Tuesday, May 04, 2010

An excellent speech by Ahmadinejad


We have the prepared text of the speech. The first thing that strikes me is that it is very religious, also very idealistic. It serves to remind its audience that Iran has a fundamentalist religious government. Possibly the most religiously influenced government in the world today. Westerners who are familiar with Christian fundamentalists should have no trouble understanding the Iranian view of the world. It is more religious than uniquely Muslim.
Regrettably, due to distancing of some States from the teachings of the Divine Prophets, the shadow of the threat of nuclear bombs is cast over the whole world, and no one feels secured. Some States define in their strategies the nuclear bomb as an element of stability and security, and this is one of their big mistakes.

The production and possession of a nuclear bomb, under whatever pretext be done, is a very dangerous act which first and foremost makes the country of production and stockpiling exposed. You may recall that how perilous was the unintentional transfer of a nuclear-tipped missile with a bomber from a military base to another one in the United States and which became a matter of concern for the American people. Secondly, the sole function of the nuclear weapons is to annihilate all living beings and destroy the environment, and its radiations would affect the coming generations and its negative impacts would continue for centuries.

The nuclear bomb is a fire against humanity rather than a weapon for defense.

The possession of nuclear bombs is not a source of pride; it is rather disgusting and shameful. And even more shameful is the threat to use or to use such weapons, which is not even comparable to any crime committed throughout the history.
Ahmadinejad also makes the interesting contention that the use of atomic weapons against civilians in Hiroshima and Nagasaki was a signal evil act in human history. It is an contention that cannot be dismissed out of hand.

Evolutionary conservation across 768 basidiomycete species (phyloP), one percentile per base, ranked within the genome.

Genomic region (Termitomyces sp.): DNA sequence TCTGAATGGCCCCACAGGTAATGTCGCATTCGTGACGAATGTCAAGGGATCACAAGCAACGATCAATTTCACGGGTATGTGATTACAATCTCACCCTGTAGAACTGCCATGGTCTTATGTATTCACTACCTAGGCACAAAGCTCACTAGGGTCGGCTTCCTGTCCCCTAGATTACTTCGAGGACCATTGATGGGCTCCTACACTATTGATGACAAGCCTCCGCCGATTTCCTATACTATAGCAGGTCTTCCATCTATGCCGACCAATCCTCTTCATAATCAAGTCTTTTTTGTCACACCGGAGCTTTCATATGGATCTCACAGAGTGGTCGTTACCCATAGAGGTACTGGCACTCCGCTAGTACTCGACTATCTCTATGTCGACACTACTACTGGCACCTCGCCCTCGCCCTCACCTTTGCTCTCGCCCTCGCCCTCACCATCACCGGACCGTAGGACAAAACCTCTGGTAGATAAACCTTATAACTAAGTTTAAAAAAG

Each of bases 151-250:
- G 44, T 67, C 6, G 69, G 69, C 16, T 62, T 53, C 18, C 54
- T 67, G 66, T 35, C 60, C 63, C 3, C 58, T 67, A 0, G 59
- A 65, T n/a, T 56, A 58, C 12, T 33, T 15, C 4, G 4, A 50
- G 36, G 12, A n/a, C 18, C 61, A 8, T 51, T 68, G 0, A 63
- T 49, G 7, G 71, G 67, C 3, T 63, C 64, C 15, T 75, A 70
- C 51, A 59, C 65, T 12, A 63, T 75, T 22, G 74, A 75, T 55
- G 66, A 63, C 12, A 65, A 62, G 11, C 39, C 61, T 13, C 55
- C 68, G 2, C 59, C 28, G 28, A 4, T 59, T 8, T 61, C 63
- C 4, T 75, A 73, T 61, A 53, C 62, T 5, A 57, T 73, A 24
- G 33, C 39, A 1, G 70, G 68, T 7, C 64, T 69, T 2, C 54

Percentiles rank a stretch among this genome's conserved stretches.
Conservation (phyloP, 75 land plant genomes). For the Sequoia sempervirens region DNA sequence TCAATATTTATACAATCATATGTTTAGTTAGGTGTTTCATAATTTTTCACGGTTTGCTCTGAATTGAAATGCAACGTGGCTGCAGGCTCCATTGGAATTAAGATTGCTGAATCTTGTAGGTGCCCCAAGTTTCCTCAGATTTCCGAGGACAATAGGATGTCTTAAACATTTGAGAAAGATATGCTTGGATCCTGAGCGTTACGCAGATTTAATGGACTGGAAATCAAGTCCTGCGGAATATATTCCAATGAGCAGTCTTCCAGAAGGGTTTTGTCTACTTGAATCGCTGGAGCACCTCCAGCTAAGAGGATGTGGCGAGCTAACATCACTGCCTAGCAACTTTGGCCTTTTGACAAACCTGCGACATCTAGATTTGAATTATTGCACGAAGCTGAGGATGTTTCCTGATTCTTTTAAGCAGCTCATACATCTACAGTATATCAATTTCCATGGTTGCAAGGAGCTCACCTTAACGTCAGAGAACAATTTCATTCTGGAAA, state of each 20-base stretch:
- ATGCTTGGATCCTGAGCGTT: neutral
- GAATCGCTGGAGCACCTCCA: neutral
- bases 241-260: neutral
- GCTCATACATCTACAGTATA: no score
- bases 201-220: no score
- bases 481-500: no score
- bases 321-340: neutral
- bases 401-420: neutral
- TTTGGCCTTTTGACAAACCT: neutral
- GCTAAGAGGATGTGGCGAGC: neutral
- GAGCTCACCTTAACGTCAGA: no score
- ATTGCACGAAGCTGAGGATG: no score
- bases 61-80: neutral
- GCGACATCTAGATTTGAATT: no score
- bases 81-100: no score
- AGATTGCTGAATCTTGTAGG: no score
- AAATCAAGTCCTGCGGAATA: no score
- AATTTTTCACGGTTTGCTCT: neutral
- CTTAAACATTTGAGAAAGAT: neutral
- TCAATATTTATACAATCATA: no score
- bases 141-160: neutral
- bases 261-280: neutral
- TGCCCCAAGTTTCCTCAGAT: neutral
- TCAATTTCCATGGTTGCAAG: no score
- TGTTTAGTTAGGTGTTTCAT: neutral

Ahmadinejad's more important contention, that the UN is fundamentally flawed in its bias toward compliance with the interests of the United States and four other major victors in World War II not only cannot be dismissed out of hand, but is difficult to even dispute. The best counter-argument is probably that there is no easy way to reform the UN, especially since the US can veto reforms themselves.

Fundamental reform of the UN will eventually be an important step in improving international relations but that is difficult to even envision today. Iran is beginning to argue for that.
Dear friends,

It is now clear that the production and stockpiling of nuclear weapons and policies practiced by some nuclear weapon States, along with the weakness of and the imbalance in the NPT provisions have been the main causes of insecurity and served as an incentive for the development of such weapons.

Today, nuclear disarmament, elimination of nuclear threat and non-proliferation are regarded as the greatest service to establishing sustainable peace and security and amity.

The question is, however, whether granting extraordinary authority in the IAEA to the nuclear weapon States and entrusting them with the critical issue of nuclear disarmament is appropriate? It would be naïve and irrational to expect an effective voluntary initiative towards disarmament and non-proliferation, simply because they consider nuclear weapons an element of superiority.

As an Iranian saying reads: “A knife never cuts its own handle”

Expecting the major arms dealers to work for the establishment of security is an illogical expectation.
Ahmadinejad details several proposals for moving toward a world where disarmament is accomplished without bias, with binding commitments not only on the non-weapons states. Then ends on a note of religious idealism that I found unexpected.
Dear friends,